These are defining days for Australia’s white ball captain Aaron Finch, and not only for what his team can achieve this week.
Victory over Pakistan would vault Australia into a first T20 World Cup final in more than a decade, with the chance to lift the only ICC trophy to elude one of the game’s historical power nations.
Aaron Finch and David Warner, among others, can become multiple World Cup winners this week.Credit:AP
But it would also shore up the right of a seasoned combination to stay together for a World Cup on home soil next year, and ease the pressure for renewal to Australia’s T20 setup after a series of underwhelming results with weaker sides leading into the event.
For Finch, both this tournament and next year’s are junctures at which he and other members of his generation – David Warner and Mitchell Starc to name two – can mark themselves as multiple World Cup winners, a feat that has eluded Australian teams since they completed a hat-trick of 50-over titles in 2007. Back then, the Cricket Australia trophy cabinet was bursting, but not so much now, with only the 2015 title since.
As a captain should, Finch thought beyond the here and now when asked about how his legacy as a leader was evolving. He noted the vast array of players tried on T20 tours this year prior to the World Cup, arguing that defeats to New Zealand, the West Indies, and Bangladesh were secondary to the experience gleaned by the generation anointed to replace his own.
“One thing I’m really proud of is that we’ve started to uncover a little bit more depth in T20 cricket in Australia,” he said. “I think in the long run, over the next two or three years, this period will help us uncover more talent and depth. Although the results previous to this World Cup hadn’t gone our way, there was so much learning we got out of that.”
Aaron Finch looks on during Australia’s Twenty20 World Cup match with the West Indies in Abu Dhabi.Credit:Getty Images
Australia have won 27 games and lost 25 under Finch’s T20 captaincy, which began in 2014 but had a hiatus in 2016 when Steve Smith was made all-format skipper. Against Pakistan, his record is four wins and five defeats.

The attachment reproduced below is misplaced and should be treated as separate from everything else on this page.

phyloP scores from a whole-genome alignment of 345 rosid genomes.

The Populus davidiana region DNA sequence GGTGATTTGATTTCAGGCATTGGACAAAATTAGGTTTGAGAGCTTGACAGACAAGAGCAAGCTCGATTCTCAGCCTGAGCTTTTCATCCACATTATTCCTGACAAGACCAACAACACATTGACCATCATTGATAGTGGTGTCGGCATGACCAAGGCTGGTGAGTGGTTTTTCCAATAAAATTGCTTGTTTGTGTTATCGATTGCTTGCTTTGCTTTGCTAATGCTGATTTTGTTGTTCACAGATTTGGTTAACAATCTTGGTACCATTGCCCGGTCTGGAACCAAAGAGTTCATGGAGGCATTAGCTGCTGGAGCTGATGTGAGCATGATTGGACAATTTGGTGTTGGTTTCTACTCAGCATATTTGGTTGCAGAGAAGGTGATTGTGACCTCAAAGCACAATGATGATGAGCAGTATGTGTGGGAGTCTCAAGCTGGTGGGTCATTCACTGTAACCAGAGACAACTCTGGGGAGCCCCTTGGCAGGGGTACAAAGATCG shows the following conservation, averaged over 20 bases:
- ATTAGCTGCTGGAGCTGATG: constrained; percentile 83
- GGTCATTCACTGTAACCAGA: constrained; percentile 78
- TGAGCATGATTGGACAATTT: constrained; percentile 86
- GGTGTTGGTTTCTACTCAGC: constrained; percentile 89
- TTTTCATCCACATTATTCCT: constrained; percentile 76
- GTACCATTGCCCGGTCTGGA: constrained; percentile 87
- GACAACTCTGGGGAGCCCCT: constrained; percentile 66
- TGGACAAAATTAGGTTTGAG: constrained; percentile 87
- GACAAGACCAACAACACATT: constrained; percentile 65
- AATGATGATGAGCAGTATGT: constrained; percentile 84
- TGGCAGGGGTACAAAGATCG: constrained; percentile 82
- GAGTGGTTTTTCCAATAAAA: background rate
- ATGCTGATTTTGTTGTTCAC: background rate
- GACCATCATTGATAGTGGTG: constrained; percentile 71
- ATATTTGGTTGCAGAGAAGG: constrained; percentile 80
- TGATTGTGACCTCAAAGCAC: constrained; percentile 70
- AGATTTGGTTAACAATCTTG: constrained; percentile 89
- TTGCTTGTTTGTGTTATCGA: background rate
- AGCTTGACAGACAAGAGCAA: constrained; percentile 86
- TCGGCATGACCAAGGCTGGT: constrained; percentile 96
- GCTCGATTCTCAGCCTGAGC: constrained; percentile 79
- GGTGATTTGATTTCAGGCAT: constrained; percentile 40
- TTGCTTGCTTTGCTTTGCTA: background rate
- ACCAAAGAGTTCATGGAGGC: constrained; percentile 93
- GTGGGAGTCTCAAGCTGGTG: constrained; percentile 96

Promisingly for Finch, he boasts an enviable batting record against Pakistan, striking at 151.85 and improving his record against them with every encounter over the past six years. Another strong start by the Australian top order will not only work wonders for Finch, but suit the way the team is arrayed, with Glenn Maxwell poised to enter the contest at the end of the initial powerplay.
“That was the plan from the start of the tournament to be honest,” Finch said. “The only change with the England game is we went in with six specialist batters, instead of the seven. That left us with a decision to make, whether Maxy went in in the Powerplay, or we held him back. We felt to win that game, you’ve got to throw all your aces up front when you’ve only got six batters.
“It didn’t work that day, but that’s ok, we’ve learned our lesson and we’re still here in a semi-final to push on. That’s [coming in after the powerplay] a pretty common theme with Maxy’s role in our team, in other teams he’s played, and he’s someone who plays spin really well through the middle, he can be really dominant with five fielders out from ball one.”
Australia’s emphasis on pace has been pronounced in this tournament, bowling more overs of speed than any other nation – though New Zealand have come close. “You can look at stats and deep dive into whether you should be bowling spin or quicks in the Powerplay,” Finch said.
“Sometimes it just comes down to executing your best ball on the day over and over. For us that’s been Starc and Hazlewood’s first couple of overs, generally, and Cummo coming in on the back of that.”
With another eye on the future, Finch acknowledged that this may be the last tournament in which Australia are mentored by a single head coach in Justin Langer, as COVID-19 catch-up series make it increasingly more difficult for one central figure to manage it all.
”There will probably be a bit of a crossover of formats again, like we saw what was planned with South Africa and New Zealand,” Finch said.
“There might be some questions once those tours start to become really condensed and back up with each other, that support staff, players, coaches, team managers, physios, everyone, will need a bit of a chop out and to be able to get out of these bubbles we’re in at the moment. I think over the next two or three months that’ll be a little bit clearer.”
Should Australia prevail over Pakistan, and then in the final, Finch will join an even more select group of Cup-winning captains: Allan Border, Steve Waugh, Ricky Ponting and Michael Clarke.
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